Exposure Compensation Basics: Reading Your Camera's Meter


The Basics of Exposure Compensation: How to Read Your Camera's Meter

Understanding exposure compensation will not only help you get your exposure correct in-camera, it will also help you achieve more advanced lighting techniques, such as back-lighting.

This is an introductory post, and assumes that you have a working knowledge of aperture and shutter speed.

What Is Exposure Compensation?

You camera has a built-in light meter that takes into account the light around you that is coming in through the lens, and gives you a recommended shutter speed and aperture.

There are several ways to find the meter on your camera. Here it is on a Canon 5d:

It is denoted by a +/- button on Nikon, and can be accessed through your camera's interface on your LCD screen. You will also see the exposure meter when you look through your camera's viewfinder. 

In the image above, you will see the scale that reads -2, 1, 0, 1, +2, each number represents a full stop in exposure on either your shutter speed or aperture, and the small dots in between each number represent a 1/3 stop.

For example, let's say you have your aperture set to f/3.5.

If you move up to the next f/stop, which is f/4 on your lens (and the first dot on the right in your exposure meter), you have changed your exposure 1/3 of a stop.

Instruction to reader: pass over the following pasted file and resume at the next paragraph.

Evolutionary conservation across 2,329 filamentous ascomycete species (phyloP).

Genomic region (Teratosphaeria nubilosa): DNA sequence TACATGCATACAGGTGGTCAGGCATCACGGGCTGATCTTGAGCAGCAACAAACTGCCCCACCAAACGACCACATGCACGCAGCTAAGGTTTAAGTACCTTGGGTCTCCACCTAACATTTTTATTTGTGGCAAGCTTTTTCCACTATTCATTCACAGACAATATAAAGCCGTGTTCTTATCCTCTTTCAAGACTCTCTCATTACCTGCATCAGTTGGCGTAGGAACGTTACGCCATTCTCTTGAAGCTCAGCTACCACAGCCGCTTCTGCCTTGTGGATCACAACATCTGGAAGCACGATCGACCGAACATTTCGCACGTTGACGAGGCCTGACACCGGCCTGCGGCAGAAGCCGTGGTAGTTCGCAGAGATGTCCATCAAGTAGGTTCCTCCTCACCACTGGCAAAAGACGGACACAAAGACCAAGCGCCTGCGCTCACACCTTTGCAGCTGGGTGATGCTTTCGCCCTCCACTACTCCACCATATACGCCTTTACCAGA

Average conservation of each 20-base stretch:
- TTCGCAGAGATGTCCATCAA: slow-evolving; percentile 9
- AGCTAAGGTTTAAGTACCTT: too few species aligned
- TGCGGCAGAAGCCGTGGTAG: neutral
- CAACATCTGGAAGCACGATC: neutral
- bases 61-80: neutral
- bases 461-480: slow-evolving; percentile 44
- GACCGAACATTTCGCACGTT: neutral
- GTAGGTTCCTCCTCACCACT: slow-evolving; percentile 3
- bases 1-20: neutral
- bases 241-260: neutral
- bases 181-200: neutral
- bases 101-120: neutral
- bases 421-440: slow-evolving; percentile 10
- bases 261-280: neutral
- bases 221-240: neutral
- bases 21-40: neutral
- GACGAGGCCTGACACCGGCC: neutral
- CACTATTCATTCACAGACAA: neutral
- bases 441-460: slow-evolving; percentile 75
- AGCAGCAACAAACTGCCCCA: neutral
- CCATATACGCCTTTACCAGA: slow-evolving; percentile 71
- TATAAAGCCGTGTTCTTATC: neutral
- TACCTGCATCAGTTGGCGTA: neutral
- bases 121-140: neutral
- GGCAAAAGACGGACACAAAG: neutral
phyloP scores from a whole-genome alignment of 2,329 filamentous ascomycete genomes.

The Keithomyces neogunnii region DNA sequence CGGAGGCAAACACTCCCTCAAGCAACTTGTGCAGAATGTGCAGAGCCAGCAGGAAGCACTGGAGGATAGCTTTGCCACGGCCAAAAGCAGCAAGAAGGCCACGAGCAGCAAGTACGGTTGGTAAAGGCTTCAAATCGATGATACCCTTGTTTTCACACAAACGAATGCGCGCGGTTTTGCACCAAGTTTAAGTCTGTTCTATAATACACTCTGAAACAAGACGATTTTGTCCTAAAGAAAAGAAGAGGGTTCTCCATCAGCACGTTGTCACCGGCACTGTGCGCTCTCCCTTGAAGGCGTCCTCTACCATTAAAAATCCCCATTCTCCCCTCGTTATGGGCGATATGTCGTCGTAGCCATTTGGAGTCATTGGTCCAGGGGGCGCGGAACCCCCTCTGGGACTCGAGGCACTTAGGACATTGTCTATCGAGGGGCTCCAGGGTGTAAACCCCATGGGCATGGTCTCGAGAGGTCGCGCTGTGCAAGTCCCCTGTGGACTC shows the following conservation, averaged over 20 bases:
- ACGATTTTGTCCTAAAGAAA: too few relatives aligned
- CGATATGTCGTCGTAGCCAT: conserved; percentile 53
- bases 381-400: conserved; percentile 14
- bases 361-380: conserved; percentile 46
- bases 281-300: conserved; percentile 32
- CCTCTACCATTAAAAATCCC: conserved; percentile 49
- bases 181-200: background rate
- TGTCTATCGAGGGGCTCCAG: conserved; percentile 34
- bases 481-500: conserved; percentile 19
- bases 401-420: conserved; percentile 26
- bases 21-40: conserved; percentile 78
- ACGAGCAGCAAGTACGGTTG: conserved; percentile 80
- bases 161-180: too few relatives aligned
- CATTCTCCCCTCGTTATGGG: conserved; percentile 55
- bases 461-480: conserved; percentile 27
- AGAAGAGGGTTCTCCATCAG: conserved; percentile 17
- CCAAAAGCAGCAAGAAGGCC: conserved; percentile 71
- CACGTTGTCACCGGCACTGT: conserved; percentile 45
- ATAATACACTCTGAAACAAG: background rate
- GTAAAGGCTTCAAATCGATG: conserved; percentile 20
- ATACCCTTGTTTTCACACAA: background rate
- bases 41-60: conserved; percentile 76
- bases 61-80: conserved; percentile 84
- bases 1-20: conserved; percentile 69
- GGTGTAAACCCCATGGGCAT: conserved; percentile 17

Now, if you change your exposure from f/3.5 to f/5, you have changed your exposure 1 full stop, which is denoted by the 1 on your meter. If you change from f/3.5 to f/7.1, you have increased 2 stops, which is denoted by the +2 on your meter.

You don't need to be too concerned with the technical jargon here, just know that moving to the right on your meter will make your image darker, and moving to the left will make it brighter.

Here is a visual representation of "stops" on your exposure meter:


Notice how moving the dial to the left involves a slower shutter speed and/or a wider aperture, resulting in a brighter image, whereas moving to the right involves a faster shutter speed and/or smaller aperture, and results in a darker image.

When to Use Exposure Compensation

There are many times when exposure compensation will help you achieve the desired exposure, with backlighting being one of the most common, especially among portrait photographers.

Your camera is going to be metering off of the brightest light source in a backlit image, which is going to be the light coming from behind your subject. Since that light is very bright, your camera is going to tell you to move your exposure meter dial to the right, to make the image darker, compensating for the bright light from behind your subject. Instead, you want to move the dial to the left, to make the image brighter, so that your subject will be well-lit:

That is the absolute basics of how to read the exposure compensation meter on your camera! Do you have any questions? We love hearing from you! Please be sure to stop by our private Pretty Photoshop Actions Facebook Group for insider tips!

Looking for Photoshop actions that will help you correct exposure? Be sure to check out our PURE Color Workflow.

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